New reports out of Georgia describe an invasive fish species that can survive on land — and state officials want you to “kill it immediately” if you are unlucky enough to come across it.

The northern snakehead looks like something straight out of a horror film. The fish can grow up to three feet in length, and can breathe air. They can survive on land for up to three or four days. Officials, however, aren’t afraid of its looks — they’re afraid of what it can do to neighboring species.

The snakehead devours nearly everything in its path, from other fish to even small mammals and birds. Humans, however, are safe — for now.

At least four of the predatory fish were caught in Georgia, according to WSB-TV. Officials are pleading with people to not throw the fish back if caught. "We would ask say anglers that do catch a snakehead to kill it immediately," Hunter Roop, a fisheries biologist with the Georgia Department of Natural Resources (DNR), told the station. "Then call the DNR so we can document when and where."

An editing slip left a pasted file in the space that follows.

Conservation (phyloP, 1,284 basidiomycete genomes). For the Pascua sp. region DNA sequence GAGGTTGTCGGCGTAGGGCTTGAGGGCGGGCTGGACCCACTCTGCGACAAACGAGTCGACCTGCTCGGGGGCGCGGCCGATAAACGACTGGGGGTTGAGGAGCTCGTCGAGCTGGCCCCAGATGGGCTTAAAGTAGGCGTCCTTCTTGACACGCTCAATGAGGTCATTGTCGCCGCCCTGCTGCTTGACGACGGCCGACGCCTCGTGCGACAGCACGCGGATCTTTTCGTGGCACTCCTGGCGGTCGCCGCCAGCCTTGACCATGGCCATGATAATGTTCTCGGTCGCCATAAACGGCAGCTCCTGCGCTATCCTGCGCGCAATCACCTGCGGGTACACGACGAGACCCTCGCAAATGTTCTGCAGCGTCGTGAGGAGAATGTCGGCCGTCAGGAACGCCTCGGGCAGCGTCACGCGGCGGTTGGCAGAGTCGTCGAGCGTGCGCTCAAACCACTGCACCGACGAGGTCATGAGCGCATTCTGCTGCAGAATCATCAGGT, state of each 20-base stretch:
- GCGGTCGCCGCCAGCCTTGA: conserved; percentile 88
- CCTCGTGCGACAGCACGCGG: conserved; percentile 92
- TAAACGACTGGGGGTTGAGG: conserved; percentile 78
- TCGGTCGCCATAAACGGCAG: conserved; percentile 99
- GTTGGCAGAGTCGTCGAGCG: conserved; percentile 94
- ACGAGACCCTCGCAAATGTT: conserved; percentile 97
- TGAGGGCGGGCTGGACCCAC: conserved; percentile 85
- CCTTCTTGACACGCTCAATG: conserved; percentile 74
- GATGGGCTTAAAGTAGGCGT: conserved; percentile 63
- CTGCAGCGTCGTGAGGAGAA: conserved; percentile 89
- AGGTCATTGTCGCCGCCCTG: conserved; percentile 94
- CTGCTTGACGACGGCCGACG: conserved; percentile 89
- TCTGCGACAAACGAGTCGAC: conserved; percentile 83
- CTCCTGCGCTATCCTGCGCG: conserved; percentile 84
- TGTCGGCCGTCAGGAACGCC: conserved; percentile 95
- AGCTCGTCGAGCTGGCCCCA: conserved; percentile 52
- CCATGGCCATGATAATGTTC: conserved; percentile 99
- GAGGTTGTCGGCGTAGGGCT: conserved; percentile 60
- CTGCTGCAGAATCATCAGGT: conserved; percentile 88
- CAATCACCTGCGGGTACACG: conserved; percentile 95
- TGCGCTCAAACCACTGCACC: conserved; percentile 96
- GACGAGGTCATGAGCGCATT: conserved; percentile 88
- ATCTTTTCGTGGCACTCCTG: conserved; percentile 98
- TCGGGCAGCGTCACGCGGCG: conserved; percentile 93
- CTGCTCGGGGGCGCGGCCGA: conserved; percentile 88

The northern snakehead is native to China, the DNR states on their website. But Georgia isn’t the only state that is dealing with the invasive species: snakehead sightings have been reported in 14 states.

"Thanks to the quick report by an angler, our staff was able to investigate and confirm the presence of this species in this water body," Matt Thomas, chief of fisheries for the Wildlife Resources Division, told CNN. "We are now taking steps to determine if they have spread from this water body and, hopefully, keep it from spreading to other Georgia waters."

The snakehead has no natural predators in the state, so it is able to feast to its heart’s content. If you come into contact with the fish, document when and where you caught it and immediately report it to the DNR’s Wildlife Resources Division Fisheries Office.